Andrés turned with a chivalrous gesture to Pilar, who, ignoring it completely, watched with inscrutable eyes the passing men. The shawl, on her, had lost its beauty; it was malevolent, screaming in color; contrasted with it her face was marble. How, Charles speculated desperately, was Andrés to be killed? And then he saw. A tall young Spaniard with a jeering countenance, in the uniform of a captain in a regiment not attached at Havana, stopped squarely, 206 with absolute impropriety, before Pilar and asked her to dance. Andrés Escobar, for the moment, was too amazed for objection; and, as Pilar was borne away, he made a gesture of denial that was too late.

He glanced around, as though to see if anyone had observed his humiliation; and Charles Abbott instinctively drew back into the box. As he did this he cursed himself with an utter loathing. Every natural feeling impelled him below, to go blindly to the support of Andrés. There must be some way—a quick shifting of masks and escape through a side door—to get him safely out of the hands of Spain. This, of course, would involve, endanger, himself, but he would welcome the necessity of that acceptance. Gaspar de Vaca had indicated the price he might well pay for such a course—the end, at the same time, of himself; not only the death of his body but the ruin of his hopes and high plans. Nothing, he had told himself a thousand times, should be allowed to assail them. Indeed, he had discussed just such a contingency as this with Andrés. Theoretically there had been no question of the propriety of an utter seeming selfishness; the way, across a restaurant table, had been clear.


In the box the other Americans maintained a steady absorbed commenting on the whirling color of the danzón. One, finally, attracted by the mantón on Pilar de Lima, called the attention of the others to her Chinese characteristics. They all leaned forward, engaged by the total pallor of her immobility above the blazing silk. They exclaimed when she left the Spanish officer and resumed her place by Andrés Escobar’s side. “Isn’t that peculiar?” Charles was asked. “You are supposed to know all about these dark affairs. Isn’t it understood that the women keep to their own men? And that Cuban, Abbott, you know him; we often used to see you with him!”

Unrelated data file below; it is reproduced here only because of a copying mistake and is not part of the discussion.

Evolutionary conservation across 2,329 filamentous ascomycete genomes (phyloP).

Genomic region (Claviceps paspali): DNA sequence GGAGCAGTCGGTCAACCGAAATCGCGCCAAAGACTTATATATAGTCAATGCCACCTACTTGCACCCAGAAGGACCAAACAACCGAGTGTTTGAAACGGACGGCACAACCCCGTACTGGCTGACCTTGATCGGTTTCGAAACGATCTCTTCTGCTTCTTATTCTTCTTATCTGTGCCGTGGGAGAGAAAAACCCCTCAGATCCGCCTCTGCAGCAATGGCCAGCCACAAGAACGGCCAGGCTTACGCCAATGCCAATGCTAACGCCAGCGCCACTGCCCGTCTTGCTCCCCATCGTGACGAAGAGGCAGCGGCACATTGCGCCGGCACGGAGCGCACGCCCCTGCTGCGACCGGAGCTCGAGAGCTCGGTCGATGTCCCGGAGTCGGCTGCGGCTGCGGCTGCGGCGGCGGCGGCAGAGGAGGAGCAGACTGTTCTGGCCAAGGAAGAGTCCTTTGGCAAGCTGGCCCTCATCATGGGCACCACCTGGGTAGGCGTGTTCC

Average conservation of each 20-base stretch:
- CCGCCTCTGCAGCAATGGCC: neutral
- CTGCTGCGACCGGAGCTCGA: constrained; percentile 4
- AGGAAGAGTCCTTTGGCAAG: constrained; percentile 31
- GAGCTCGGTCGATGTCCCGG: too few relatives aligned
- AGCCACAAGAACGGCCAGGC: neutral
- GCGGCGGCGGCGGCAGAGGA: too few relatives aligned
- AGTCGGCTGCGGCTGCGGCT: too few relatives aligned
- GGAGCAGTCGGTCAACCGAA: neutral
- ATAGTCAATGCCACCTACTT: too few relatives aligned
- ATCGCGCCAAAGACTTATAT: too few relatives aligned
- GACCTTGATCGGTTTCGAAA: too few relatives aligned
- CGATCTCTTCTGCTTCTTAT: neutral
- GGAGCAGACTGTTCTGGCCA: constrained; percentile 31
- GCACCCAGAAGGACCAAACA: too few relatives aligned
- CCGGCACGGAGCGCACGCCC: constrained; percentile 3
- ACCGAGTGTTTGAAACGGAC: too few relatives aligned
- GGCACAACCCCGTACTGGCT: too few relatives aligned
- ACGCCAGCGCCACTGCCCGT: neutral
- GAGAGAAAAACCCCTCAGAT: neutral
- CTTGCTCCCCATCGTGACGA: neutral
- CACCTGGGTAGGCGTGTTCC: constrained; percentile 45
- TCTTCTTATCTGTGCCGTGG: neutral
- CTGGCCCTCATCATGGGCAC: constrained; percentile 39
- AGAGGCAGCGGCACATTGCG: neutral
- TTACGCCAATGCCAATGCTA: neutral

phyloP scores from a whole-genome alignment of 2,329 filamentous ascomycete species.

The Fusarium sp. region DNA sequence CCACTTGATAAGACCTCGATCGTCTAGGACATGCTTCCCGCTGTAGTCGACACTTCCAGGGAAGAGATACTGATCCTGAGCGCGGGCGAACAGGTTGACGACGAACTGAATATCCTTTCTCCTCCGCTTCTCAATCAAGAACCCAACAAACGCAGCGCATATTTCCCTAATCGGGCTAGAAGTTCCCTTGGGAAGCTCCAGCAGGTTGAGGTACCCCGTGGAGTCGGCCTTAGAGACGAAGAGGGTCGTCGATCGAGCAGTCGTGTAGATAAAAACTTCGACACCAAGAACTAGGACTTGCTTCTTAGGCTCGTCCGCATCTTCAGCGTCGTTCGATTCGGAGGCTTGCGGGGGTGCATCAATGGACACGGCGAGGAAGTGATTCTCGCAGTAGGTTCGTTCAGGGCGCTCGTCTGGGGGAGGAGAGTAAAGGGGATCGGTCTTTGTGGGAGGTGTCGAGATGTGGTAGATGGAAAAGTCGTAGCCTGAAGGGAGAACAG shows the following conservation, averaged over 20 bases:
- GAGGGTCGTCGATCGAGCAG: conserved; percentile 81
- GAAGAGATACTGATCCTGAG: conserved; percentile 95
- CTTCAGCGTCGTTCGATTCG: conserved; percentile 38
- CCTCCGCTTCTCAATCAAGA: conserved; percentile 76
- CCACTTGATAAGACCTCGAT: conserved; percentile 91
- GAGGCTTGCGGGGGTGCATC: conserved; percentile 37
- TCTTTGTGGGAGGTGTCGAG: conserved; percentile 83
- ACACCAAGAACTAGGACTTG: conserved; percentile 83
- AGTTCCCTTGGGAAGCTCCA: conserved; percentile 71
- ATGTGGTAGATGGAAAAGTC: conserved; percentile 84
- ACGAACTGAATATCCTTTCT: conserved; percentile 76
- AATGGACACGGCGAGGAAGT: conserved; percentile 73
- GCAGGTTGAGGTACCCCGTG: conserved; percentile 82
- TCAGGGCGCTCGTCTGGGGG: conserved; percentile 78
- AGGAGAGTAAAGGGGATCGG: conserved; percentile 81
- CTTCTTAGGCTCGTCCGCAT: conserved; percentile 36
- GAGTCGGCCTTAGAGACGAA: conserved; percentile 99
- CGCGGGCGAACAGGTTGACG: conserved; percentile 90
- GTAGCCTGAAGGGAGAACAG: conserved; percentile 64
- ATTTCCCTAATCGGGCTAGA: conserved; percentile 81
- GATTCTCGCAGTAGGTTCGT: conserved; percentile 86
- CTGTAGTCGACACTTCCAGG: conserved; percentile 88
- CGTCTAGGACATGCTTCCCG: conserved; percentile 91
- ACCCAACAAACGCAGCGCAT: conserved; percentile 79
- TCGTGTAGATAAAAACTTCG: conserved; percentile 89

“Yes,” Charles Abbott acknowledged, “partners seldom leave each other. That is Andrés Escobar.”

He paid no more heed to the voices about him, but sat with his gaze, his hopes and fears, fastened on Andrés and Pilar. Back again, she was, as usual, silent, dragging her fingers through the knotted magenta fringe of the shawl. Andrés, though, was speaking in short tense phrases that alternated with concentrated angry pauses. She lifted her arms to him, and they began to 208 dance. They remained, however, characteristic of the danzón, where they were, turning slowly and reversing in a remarkably small space. They were a notably graceful couple, and they varied, with an intricate stepping, the general monotony of the measure.